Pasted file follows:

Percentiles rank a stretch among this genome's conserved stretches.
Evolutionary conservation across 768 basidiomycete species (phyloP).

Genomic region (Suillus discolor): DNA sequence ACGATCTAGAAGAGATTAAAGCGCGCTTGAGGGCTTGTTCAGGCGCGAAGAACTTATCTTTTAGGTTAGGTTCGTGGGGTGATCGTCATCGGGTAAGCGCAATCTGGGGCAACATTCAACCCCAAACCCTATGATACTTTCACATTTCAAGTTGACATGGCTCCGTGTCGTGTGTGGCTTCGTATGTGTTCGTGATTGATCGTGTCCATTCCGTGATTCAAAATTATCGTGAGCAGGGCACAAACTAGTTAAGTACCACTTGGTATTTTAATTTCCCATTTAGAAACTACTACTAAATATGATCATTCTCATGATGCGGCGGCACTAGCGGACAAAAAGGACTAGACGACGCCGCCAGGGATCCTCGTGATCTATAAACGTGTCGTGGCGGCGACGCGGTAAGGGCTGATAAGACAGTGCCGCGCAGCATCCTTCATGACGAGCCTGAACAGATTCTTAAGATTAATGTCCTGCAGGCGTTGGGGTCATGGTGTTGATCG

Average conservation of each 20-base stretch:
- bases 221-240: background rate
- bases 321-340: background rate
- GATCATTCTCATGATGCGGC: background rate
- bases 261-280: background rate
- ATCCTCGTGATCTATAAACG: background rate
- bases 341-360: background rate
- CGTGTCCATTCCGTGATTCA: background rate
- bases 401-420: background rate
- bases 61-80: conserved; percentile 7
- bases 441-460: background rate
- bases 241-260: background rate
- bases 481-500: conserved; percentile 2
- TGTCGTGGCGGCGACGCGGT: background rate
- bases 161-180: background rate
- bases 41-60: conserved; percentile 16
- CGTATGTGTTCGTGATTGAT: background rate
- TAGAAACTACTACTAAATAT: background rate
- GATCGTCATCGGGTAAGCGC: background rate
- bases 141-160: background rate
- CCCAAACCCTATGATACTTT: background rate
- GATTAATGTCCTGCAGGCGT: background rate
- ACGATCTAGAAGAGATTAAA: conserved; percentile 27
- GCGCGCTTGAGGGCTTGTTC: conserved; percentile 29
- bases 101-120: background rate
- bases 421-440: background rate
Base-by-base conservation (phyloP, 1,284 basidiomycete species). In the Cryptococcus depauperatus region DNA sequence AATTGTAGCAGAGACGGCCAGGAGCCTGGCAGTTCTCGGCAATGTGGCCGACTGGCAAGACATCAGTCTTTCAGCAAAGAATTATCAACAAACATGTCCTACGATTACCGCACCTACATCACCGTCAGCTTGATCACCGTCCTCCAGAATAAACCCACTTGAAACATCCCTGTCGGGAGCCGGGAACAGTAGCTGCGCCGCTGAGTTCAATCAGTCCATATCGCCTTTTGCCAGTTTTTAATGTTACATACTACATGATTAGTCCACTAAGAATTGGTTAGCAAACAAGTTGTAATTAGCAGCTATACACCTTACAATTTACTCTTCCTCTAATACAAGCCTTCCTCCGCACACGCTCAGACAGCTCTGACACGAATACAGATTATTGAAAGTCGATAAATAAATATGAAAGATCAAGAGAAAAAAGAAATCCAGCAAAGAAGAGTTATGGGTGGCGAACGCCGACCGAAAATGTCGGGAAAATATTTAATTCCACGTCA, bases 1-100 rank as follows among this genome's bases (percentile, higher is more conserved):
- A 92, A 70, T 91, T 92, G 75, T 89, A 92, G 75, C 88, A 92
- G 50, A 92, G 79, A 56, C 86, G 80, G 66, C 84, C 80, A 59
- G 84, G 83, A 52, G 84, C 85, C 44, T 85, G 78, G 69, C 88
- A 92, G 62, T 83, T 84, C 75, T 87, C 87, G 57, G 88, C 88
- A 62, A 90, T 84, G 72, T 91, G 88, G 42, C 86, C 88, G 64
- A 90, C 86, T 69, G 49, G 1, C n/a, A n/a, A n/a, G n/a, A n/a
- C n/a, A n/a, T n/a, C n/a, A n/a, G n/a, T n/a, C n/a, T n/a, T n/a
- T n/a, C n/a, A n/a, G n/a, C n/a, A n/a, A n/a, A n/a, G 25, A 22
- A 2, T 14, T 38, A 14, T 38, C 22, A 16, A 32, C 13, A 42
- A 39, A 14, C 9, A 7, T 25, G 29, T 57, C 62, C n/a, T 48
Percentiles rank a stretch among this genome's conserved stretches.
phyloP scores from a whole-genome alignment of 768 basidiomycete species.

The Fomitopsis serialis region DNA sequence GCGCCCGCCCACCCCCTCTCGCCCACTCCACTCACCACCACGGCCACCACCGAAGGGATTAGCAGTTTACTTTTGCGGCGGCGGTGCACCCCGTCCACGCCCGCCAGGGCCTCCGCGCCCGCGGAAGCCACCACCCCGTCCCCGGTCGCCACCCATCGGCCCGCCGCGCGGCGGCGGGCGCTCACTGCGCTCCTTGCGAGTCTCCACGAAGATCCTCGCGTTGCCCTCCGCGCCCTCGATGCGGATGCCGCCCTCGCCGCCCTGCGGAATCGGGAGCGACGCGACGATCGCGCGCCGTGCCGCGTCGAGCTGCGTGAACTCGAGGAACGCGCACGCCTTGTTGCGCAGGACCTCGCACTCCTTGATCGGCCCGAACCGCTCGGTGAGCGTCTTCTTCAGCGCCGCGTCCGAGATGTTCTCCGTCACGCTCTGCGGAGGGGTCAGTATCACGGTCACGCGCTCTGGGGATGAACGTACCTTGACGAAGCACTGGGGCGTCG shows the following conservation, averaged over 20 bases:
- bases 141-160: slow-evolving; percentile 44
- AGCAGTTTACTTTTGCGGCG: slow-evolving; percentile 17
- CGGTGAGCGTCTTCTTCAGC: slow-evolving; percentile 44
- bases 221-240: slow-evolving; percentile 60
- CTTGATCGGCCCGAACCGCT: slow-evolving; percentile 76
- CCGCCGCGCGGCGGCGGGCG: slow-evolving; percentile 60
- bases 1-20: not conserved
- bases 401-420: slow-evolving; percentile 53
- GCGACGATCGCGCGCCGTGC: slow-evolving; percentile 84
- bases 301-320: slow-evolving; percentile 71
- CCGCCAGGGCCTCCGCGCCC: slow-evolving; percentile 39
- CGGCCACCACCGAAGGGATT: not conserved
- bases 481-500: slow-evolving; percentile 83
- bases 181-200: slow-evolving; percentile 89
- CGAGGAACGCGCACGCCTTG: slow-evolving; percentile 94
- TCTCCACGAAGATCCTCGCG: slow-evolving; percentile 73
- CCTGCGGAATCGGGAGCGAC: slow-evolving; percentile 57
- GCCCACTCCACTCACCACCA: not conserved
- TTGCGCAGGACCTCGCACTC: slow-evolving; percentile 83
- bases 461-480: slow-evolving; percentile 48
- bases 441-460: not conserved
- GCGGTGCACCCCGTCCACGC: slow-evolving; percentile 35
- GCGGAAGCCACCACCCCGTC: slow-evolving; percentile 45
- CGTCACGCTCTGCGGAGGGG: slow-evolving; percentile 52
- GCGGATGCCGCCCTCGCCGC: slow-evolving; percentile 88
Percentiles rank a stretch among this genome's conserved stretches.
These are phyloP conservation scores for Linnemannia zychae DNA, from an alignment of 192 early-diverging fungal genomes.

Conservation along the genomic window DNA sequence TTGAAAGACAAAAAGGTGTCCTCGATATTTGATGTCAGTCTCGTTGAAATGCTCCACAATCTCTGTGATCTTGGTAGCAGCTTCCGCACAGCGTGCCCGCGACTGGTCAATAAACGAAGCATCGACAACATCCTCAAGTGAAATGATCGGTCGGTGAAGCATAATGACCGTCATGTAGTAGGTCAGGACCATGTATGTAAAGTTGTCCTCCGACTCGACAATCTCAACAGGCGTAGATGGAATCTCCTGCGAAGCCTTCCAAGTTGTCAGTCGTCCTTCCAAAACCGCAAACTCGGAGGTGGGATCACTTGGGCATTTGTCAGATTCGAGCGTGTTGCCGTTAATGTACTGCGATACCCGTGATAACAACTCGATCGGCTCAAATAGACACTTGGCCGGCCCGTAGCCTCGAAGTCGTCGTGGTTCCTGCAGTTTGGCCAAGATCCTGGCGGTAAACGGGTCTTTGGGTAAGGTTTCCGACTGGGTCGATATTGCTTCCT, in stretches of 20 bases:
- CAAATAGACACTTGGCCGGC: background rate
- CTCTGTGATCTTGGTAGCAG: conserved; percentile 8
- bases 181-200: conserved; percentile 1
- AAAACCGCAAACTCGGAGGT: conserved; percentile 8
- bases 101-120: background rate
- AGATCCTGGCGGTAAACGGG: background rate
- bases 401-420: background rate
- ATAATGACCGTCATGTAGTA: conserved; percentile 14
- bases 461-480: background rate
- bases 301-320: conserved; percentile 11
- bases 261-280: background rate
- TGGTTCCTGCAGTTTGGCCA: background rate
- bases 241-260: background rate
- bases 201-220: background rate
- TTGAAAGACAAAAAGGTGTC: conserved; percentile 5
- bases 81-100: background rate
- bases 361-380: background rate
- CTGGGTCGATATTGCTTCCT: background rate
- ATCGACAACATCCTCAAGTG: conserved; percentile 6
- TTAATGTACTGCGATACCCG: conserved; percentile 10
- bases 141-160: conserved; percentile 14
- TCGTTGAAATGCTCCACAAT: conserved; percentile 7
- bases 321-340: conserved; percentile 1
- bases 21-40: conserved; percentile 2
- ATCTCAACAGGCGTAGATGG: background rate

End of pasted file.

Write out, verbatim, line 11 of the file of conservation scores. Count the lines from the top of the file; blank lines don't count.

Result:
- CGTGTCCATTCCGTGATTCA: background rate